Get Teachers Out Of The Classroom

We need a revolving door between business and schools

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Ten years ago, I took a very long journey. I traveled from my 8th grade writing classroom at a suburban middle school to a seminar room at a large manufacturing company where I had been hired to teach writing. At first, I was stunned by the similarities between my middle-aged and my middle-school students. All struggled to make their writing clear, to make it flow, to escape writer's block, and to find the time to write.

But for me as a teacher, there was one critical difference: If I didn't make the course relevant to the lawyers, engineers, and managers in the seminar room, I would lose the hard-won contract. It was something I never had to worry about in a public school. I returned to my 8th grade classroom with a new perspective on teaching.

I've shuttled between schools and businesses ever since and have become convinced that both teachers and businesspeople would benefit from a revolving door: Business executives should be given time off to work in a school classroom, and teachers should be given leaves or short sabbaticals to spend time in the business world.

Businesspeople working in classrooms could energize students by bringing current and practical applications to art, chemistry, mathematics, and other disciplines. Customer-service personnel, for example, could offer short courses in the business department. Systems analysts could teach computer courses. Businesses would benefit from teacher input, as well. Most teachers can effectively explain or clarify a process or procedure and take complicated material and make it understandable.

But most important, a revolving door would help schools and teachers overcome one of the most critical problems facing education—a resistance to making changes to meet the needs of the “customer.” The schools' real customers, today's students, have only their chronological age in common with their counterparts of 20 years ago. Today, the family is in crisis, drugs are rampant, and our schools are struggling to cope with the needs of underclass and immigrant students. While yesterday's students dutifully regurgitated whatever was given to them, too many of today's students ignore what they are taught, just barely get by, or drop out altogether.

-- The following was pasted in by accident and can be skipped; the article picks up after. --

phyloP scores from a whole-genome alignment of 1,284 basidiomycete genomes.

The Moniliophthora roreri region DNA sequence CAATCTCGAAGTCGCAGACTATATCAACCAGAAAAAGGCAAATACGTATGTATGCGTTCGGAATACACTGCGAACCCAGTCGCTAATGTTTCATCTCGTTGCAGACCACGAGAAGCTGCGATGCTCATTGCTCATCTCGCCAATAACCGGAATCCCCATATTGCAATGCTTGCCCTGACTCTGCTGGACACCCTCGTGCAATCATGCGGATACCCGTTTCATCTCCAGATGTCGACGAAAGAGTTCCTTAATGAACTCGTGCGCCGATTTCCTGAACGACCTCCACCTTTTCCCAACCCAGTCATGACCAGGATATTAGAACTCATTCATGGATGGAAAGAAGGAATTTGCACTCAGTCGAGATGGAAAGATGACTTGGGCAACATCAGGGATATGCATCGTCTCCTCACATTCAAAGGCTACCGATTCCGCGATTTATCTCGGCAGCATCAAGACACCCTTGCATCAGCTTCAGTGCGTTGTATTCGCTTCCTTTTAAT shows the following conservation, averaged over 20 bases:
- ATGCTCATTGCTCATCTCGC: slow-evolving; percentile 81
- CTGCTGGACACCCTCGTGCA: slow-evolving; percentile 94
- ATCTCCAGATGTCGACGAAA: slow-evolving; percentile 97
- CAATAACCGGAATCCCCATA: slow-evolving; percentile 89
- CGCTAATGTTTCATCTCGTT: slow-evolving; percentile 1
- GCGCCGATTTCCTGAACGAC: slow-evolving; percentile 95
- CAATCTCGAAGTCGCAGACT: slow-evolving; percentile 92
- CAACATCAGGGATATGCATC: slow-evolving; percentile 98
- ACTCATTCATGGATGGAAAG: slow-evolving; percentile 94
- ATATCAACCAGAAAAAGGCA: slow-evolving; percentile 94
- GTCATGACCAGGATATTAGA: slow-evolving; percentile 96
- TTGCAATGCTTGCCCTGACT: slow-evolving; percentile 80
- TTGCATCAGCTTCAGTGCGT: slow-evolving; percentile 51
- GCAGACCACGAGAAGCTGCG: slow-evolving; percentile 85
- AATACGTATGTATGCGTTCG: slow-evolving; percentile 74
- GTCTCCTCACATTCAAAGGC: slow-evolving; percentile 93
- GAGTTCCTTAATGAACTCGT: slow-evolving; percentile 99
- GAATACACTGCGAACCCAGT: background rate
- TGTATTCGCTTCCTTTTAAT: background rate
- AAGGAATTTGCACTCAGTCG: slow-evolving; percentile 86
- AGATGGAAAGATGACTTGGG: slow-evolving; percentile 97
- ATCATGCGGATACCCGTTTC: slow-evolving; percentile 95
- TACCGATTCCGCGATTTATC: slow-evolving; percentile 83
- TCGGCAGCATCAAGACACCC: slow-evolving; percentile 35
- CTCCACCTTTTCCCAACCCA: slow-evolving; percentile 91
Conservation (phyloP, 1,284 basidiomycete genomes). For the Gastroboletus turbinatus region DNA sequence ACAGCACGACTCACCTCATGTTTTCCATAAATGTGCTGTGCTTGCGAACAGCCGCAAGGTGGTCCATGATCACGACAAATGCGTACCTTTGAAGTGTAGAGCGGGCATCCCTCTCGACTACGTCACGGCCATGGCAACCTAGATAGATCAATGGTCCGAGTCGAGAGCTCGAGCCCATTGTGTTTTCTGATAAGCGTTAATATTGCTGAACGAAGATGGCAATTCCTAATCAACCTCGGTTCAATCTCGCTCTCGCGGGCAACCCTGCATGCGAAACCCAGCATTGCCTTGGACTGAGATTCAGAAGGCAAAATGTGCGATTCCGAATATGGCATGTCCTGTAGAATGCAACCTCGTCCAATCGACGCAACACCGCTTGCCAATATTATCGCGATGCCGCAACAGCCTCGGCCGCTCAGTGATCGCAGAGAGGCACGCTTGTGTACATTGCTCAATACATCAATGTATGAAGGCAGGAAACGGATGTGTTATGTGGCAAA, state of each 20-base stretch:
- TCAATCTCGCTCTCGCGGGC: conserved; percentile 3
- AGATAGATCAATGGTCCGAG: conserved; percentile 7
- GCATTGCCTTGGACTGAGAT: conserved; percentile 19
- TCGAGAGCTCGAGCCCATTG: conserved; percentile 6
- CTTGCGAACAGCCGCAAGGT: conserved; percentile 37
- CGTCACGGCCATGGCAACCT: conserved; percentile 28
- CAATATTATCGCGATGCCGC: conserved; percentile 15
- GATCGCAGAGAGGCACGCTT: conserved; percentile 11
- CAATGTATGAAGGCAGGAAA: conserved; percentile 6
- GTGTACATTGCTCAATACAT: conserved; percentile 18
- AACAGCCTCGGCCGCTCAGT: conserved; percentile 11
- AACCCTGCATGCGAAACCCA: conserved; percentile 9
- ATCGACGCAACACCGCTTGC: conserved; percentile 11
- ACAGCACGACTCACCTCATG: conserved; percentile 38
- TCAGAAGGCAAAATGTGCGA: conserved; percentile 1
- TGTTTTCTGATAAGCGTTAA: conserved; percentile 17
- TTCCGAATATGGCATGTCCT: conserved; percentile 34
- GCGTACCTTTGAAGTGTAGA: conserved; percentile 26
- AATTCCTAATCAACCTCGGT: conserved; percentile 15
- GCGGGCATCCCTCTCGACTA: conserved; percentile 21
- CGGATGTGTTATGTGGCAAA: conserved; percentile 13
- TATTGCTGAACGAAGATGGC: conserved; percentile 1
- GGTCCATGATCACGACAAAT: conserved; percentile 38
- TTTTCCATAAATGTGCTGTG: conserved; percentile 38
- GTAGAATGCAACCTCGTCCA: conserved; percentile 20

Although their customers have changed, many teachers and most schools cling to the methods of the past. Particularly at the secondary level, too many resist innovation, such as small-group instruction, heterogeneous grouping, and new instructional technology. They don't change because—as I realized during my first trip to a business seminar—they can afford not to change. Comfortably tenured teachers do not lose their contracts and public schools do not go out of business if they fail to respond to student needs. The result is the crisis we face in education.

A sojourn in business would place teachers in a much different environment, one where survival depends on responding to a changing customer population. Revolving-door teachers would bring lessons learned in this environment back to school. The businesspeople working in the schools would also help spread the idea that when the customers change, the product and delivery systems must change.

Some small but promising steps have been taken toward setting up the revolving door, but it's time to do more. Leadership must come from the top. School superintendents and local corporate CEOs should set up teams of business leaders, school administrators, teachers, parents, and students to design effective revolving-door partnerships on a school-by-school, business-by-business basis. Corporate managers, professionals, and support staff could teach courses for a morning, a week, a month, or a semester. They could work alone or they could team teach with the regular teacher. Meetings could be set up between teachers and their counterparts from the corporate world to encourage dialogue and mutual problem solving. Teachers could be given mini-leaves or flex-time so that they could shuttle between the corporation and school.

Teachers are at the heart of our educational system. If they continue to live in splendid isolation from the world of business, more and more students will drop into the abyss. I would like to see many more people go through the revolving door. Crossing over may be the way to help the nation's schools move up.

Vol. 02, Issue 01, Page 67

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